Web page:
Oral Statement delivered during the 43rd Regular Session of the Human Rights Council in Geneva (Item 6, Général Debate, 15 June 2020).
Iran is home to an estimated population of over 83 million, 99% of whom practice some form of Islam. In contrast, 0.2% of the population practice Christianity or another minority religion. The greatest threat to religious freedom in Iran is the extreme persecution that religious minorities face at the hands of the Iranian government.
This year, a human rights watch group ranked Iran as the 9th worst place to live for Christians, because, as we highlighted in our UPR report on Iran, churches in Iran are routinely raided and Christians are targeted for arrest simply because they are living out their faith in community with others.
For example, Christian Pastor Youecf Nadarkhani has been repeatedly targeted for arrest and abuse by the Iranian government. He was most recently arrested in July 2018.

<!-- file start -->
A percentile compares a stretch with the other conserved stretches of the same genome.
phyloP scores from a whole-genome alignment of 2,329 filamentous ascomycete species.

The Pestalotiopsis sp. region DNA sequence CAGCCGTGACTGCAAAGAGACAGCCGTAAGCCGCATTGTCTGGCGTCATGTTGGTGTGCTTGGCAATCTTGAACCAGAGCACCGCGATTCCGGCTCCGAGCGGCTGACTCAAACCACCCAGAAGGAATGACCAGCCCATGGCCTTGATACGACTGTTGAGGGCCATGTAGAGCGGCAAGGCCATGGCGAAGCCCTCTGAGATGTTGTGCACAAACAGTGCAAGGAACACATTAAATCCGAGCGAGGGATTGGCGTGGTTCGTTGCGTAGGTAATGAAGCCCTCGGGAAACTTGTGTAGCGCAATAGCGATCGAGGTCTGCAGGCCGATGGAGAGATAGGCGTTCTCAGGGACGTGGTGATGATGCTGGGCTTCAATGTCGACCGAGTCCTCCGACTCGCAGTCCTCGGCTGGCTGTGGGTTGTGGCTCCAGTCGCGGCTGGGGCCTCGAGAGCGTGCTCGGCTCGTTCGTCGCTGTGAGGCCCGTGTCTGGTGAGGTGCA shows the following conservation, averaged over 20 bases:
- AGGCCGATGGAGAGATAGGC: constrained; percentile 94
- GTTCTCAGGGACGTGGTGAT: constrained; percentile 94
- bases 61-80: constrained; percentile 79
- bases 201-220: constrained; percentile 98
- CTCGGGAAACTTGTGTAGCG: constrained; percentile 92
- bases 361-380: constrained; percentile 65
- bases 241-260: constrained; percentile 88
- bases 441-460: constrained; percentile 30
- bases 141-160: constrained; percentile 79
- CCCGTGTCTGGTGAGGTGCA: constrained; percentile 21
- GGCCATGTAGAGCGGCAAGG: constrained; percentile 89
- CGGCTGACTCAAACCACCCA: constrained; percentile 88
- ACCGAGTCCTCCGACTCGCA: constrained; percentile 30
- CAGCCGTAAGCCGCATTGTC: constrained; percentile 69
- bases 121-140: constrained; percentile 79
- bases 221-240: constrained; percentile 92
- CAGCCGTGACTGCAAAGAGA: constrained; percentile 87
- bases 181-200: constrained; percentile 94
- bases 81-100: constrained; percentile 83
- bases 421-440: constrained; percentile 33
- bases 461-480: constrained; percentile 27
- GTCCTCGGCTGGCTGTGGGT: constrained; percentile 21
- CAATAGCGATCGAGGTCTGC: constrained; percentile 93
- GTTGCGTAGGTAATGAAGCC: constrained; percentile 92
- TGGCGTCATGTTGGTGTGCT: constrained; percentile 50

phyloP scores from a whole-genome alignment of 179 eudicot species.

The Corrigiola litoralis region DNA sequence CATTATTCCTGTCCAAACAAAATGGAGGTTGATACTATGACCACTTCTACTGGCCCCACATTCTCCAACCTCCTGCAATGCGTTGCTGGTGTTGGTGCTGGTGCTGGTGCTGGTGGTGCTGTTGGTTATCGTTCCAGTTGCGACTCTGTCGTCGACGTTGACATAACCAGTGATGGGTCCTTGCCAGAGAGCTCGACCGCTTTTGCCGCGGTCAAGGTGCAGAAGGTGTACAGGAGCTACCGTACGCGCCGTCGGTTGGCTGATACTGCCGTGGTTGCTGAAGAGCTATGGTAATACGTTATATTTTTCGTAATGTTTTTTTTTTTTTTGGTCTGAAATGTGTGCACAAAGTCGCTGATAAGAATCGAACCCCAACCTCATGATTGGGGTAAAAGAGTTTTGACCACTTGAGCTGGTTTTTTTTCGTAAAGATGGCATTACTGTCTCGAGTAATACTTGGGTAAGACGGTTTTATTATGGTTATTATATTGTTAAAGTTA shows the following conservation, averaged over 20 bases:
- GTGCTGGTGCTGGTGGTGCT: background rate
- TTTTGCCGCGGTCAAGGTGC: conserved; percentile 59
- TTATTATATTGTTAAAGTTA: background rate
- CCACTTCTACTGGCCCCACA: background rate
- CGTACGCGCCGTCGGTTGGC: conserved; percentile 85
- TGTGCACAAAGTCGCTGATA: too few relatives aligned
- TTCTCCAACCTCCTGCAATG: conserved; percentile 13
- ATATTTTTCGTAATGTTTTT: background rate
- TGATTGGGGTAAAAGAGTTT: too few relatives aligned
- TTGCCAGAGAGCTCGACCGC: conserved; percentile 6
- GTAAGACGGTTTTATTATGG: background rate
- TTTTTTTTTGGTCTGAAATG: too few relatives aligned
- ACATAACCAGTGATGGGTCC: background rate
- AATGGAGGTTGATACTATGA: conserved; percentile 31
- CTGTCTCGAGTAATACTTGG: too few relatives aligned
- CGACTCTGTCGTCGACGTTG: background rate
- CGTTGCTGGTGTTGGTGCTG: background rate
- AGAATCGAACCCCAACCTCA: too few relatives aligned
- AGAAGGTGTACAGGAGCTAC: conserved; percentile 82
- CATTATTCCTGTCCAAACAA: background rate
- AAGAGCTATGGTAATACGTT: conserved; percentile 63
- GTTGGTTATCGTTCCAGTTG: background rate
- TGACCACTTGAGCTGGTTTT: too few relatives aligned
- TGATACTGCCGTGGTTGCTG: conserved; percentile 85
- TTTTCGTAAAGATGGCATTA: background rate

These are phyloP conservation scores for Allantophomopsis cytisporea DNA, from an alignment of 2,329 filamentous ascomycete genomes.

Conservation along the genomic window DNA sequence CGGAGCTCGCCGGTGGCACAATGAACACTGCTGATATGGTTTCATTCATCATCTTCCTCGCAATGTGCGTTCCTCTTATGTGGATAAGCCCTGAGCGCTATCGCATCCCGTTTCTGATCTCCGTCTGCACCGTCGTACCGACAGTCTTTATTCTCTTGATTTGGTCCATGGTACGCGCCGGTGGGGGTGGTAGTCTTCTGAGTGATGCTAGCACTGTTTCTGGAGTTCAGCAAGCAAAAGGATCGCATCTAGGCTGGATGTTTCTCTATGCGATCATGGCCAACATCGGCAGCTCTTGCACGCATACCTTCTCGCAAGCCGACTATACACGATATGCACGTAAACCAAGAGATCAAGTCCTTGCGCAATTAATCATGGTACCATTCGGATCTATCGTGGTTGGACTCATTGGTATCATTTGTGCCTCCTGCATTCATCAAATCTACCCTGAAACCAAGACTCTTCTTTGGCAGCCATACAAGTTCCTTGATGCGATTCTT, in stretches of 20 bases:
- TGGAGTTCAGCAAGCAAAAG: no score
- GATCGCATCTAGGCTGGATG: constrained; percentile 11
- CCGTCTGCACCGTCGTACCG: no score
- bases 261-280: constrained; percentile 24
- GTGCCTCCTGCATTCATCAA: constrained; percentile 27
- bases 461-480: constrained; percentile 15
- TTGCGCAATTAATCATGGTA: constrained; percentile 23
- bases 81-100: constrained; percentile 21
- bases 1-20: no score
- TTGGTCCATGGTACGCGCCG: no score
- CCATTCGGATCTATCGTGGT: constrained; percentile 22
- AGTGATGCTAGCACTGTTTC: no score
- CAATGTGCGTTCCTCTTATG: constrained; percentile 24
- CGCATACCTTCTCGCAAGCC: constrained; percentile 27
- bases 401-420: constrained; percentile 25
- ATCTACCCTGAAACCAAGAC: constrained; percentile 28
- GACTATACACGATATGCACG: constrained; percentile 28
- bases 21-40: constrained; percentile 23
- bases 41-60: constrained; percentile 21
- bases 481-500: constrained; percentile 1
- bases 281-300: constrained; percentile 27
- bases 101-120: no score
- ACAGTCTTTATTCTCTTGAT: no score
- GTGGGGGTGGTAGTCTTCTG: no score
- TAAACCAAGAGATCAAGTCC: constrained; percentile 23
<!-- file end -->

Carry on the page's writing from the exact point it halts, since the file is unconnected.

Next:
Reports indicated that police shattered Pastor Youcef’s door, raided his home, and used electrical batons to beat him and one of his sons, all in front of his wife and other children. And in December 2018, an Iranian news agency reported “that a total of 142 men and women belonging to different Christian groups were arrested in 10 or 11 different cities across the country.” This targeting of Christians cannot continue.
As a member of the United Nations Iran has a responsibility to adhere to the principles set for in the U.N. Charter. It is imperative that Iran work to actively protect the rights of its citizens, and reform its laws so that all its citizens are free to practice their religion peacefully without fear of arrest and violence from their government.